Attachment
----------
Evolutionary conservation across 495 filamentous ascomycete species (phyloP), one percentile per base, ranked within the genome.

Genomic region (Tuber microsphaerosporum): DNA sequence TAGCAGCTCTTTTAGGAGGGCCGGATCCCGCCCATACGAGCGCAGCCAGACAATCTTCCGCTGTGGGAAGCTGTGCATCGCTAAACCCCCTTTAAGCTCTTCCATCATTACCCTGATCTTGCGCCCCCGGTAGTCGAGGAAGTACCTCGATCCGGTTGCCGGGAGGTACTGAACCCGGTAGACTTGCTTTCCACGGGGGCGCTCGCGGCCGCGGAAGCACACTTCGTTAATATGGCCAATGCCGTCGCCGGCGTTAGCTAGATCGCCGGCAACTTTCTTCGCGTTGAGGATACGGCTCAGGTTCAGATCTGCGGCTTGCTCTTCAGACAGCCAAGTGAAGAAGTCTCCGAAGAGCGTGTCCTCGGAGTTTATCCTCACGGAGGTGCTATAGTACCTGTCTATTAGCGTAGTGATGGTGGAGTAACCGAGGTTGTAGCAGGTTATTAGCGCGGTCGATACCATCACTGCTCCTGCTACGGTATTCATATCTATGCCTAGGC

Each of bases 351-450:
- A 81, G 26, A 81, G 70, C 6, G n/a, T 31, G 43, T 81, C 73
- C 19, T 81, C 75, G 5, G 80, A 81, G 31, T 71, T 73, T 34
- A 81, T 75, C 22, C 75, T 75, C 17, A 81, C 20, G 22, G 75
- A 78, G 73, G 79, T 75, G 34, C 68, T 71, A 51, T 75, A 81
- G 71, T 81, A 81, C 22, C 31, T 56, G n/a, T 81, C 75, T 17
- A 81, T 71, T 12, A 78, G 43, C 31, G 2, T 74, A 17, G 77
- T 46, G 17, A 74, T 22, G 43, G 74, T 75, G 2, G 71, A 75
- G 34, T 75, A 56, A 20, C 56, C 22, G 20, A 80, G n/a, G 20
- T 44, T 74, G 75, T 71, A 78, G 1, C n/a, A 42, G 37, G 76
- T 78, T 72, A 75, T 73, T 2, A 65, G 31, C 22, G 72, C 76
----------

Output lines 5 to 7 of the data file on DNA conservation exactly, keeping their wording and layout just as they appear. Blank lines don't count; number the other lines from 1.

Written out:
- C 19, T 81, C 75, G 5, G 80, A 81, G 31, T 71, T 73, T 34
- A 81, T 75, C 22, C 75, T 75, C 17, A 81, C 20, G 22, G 75
- A 78, G 73, G 79, T 75, G 34, C 68, T 71, A 51, T 75, A 81